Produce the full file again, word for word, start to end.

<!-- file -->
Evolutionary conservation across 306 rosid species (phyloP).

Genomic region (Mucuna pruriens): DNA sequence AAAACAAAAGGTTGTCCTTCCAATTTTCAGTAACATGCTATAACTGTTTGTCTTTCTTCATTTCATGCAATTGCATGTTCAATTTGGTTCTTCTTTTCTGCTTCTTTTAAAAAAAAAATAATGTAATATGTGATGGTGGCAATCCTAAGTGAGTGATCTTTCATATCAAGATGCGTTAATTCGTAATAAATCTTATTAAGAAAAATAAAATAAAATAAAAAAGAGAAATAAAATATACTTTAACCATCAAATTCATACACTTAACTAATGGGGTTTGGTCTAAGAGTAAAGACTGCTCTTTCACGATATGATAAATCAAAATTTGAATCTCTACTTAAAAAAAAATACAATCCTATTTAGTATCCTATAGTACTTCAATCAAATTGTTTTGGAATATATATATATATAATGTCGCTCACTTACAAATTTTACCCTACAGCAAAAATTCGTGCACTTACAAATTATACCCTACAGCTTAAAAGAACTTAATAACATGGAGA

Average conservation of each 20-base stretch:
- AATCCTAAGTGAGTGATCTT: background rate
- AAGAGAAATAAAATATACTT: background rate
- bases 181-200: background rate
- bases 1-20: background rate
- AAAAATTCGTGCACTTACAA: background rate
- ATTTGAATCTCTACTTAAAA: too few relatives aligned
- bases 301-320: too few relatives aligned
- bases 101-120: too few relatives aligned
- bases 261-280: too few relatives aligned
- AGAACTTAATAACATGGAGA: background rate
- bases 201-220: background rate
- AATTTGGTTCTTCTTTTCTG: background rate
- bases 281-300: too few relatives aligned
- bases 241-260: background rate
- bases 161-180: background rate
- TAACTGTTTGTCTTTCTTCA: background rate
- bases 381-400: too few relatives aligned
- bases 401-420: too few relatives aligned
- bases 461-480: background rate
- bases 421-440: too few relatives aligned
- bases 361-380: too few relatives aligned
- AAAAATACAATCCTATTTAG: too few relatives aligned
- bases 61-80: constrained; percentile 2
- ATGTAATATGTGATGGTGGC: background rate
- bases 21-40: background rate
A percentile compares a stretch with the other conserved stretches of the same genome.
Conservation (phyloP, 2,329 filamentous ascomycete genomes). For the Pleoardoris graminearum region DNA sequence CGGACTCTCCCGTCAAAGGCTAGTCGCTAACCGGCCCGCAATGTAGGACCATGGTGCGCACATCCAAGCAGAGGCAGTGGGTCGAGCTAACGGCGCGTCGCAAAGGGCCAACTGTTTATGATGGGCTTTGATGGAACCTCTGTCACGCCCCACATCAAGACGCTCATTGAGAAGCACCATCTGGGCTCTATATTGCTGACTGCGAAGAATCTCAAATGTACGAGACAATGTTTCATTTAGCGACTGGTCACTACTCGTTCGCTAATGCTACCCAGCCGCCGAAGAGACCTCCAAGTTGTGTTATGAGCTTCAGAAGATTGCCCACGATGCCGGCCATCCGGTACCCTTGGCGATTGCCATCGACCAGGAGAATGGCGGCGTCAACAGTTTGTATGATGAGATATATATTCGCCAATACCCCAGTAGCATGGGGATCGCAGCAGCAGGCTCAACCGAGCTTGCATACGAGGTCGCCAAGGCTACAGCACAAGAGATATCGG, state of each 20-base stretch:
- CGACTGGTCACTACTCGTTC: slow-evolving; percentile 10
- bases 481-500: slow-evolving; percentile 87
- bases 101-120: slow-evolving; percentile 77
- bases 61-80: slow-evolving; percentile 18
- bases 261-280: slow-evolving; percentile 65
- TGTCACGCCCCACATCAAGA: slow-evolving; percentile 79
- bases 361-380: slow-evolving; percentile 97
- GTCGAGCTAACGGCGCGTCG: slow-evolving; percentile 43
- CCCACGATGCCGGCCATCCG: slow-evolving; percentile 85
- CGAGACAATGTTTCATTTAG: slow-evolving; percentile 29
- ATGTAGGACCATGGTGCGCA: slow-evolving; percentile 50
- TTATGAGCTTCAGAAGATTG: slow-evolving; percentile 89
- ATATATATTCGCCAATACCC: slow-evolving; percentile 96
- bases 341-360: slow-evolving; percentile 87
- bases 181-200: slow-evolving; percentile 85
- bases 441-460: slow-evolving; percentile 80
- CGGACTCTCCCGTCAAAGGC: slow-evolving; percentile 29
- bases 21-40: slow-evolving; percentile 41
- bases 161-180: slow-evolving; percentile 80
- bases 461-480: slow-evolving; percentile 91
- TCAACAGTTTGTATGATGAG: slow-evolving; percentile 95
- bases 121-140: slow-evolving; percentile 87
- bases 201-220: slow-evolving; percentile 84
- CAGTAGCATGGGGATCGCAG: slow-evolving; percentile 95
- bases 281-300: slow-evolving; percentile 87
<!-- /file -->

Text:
Evolutionary conservation across 306 rosid species (phyloP).

Genomic region (Mucuna pruriens): DNA sequence AAAACAAAAGGTTGTCCTTCCAATTTTCAGTAACATGCTATAACTGTTTGTCTTTCTTCATTTCATGCAATTGCATGTTCAATTTGGTTCTTCTTTTCTGCTTCTTTTAAAAAAAAAATAATGTAATATGTGATGGTGGCAATCCTAAGTGAGTGATCTTTCATATCAAGATGCGTTAATTCGTAATAAATCTTATTAAGAAAAATAAAATAAAATAAAAAAGAGAAATAAAATATACTTTAACCATCAAATTCATACACTTAACTAATGGGGTTTGGTCTAAGAGTAAAGACTGCTCTTTCACGATATGATAAATCAAAATTTGAATCTCTACTTAAAAAAAAATACAATCCTATTTAGTATCCTATAGTACTTCAATCAAATTGTTTTGGAATATATATATATATAATGTCGCTCACTTACAAATTTTACCCTACAGCAAAAATTCGTGCACTTACAAATTATACCCTACAGCTTAAAAGAACTTAATAACATGGAGA

Average conservation of each 20-base stretch:
- AATCCTAAGTGAGTGATCTT: background rate
- AAGAGAAATAAAATATACTT: background rate
- bases 181-200: background rate
- bases 1-20: background rate
- AAAAATTCGTGCACTTACAA: background rate
- ATTTGAATCTCTACTTAAAA: too few relatives aligned
- bases 301-320: too few relatives aligned
- bases 101-120: too few relatives aligned
- bases 261-280: too few relatives aligned
- AGAACTTAATAACATGGAGA: background rate
- bases 201-220: background rate
- AATTTGGTTCTTCTTTTCTG: background rate
- bases 281-300: too few relatives aligned
- bases 241-260: background rate
- bases 161-180: background rate
- TAACTGTTTGTCTTTCTTCA: background rate
- bases 381-400: too few relatives aligned
- bases 401-420: too few relatives aligned
- bases 461-480: background rate
- bases 421-440: too few relatives aligned
- bases 361-380: too few relatives aligned
- AAAAATACAATCCTATTTAG: too few relatives aligned
- bases 61-80: constrained; percentile 2
- ATGTAATATGTGATGGTGGC: background rate
- bases 21-40: background rate
A percentile compares a stretch with the other conserved stretches of the same genome.
Conservation (phyloP, 2,329 filamentous ascomycete genomes). For the Pleoardoris graminearum region DNA sequence CGGACTCTCCCGTCAAAGGCTAGTCGCTAACCGGCCCGCAATGTAGGACCATGGTGCGCACATCCAAGCAGAGGCAGTGGGTCGAGCTAACGGCGCGTCGCAAAGGGCCAACTGTTTATGATGGGCTTTGATGGAACCTCTGTCACGCCCCACATCAAGACGCTCATTGAGAAGCACCATCTGGGCTCTATATTGCTGACTGCGAAGAATCTCAAATGTACGAGACAATGTTTCATTTAGCGACTGGTCACTACTCGTTCGCTAATGCTACCCAGCCGCCGAAGAGACCTCCAAGTTGTGTTATGAGCTTCAGAAGATTGCCCACGATGCCGGCCATCCGGTACCCTTGGCGATTGCCATCGACCAGGAGAATGGCGGCGTCAACAGTTTGTATGATGAGATATATATTCGCCAATACCCCAGTAGCATGGGGATCGCAGCAGCAGGCTCAACCGAGCTTGCATACGAGGTCGCCAAGGCTACAGCACAAGAGATATCGG, state of each 20-base stretch:
- CGACTGGTCACTACTCGTTC: slow-evolving; percentile 10
- bases 481-500: slow-evolving; percentile 87
- bases 101-120: slow-evolving; percentile 77
- bases 61-80: slow-evolving; percentile 18
- bases 261-280: slow-evolving; percentile 65
- TGTCACGCCCCACATCAAGA: slow-evolving; percentile 79
- bases 361-380: slow-evolving; percentile 97
- GTCGAGCTAACGGCGCGTCG: slow-evolving; percentile 43
- CCCACGATGCCGGCCATCCG: slow-evolving; percentile 85
- CGAGACAATGTTTCATTTAG: slow-evolving; percentile 29
- ATGTAGGACCATGGTGCGCA: slow-evolving; percentile 50
- TTATGAGCTTCAGAAGATTG: slow-evolving; percentile 89
- ATATATATTCGCCAATACCC: slow-evolving; percentile 96
- bases 341-360: slow-evolving; percentile 87
- bases 181-200: slow-evolving; percentile 85
- bases 441-460: slow-evolving; percentile 80
- CGGACTCTCCCGTCAAAGGC: slow-evolving; percentile 29
- bases 21-40: slow-evolving; percentile 41
- bases 161-180: slow-evolving; percentile 80
- bases 461-480: slow-evolving; percentile 91
- TCAACAGTTTGTATGATGAG: slow-evolving; percentile 95
- bases 121-140: slow-evolving; percentile 87
- bases 201-220: slow-evolving; percentile 84
- CAGTAGCATGGGGATCGCAG: slow-evolving; percentile 95
- bases 281-300: slow-evolving; percentile 87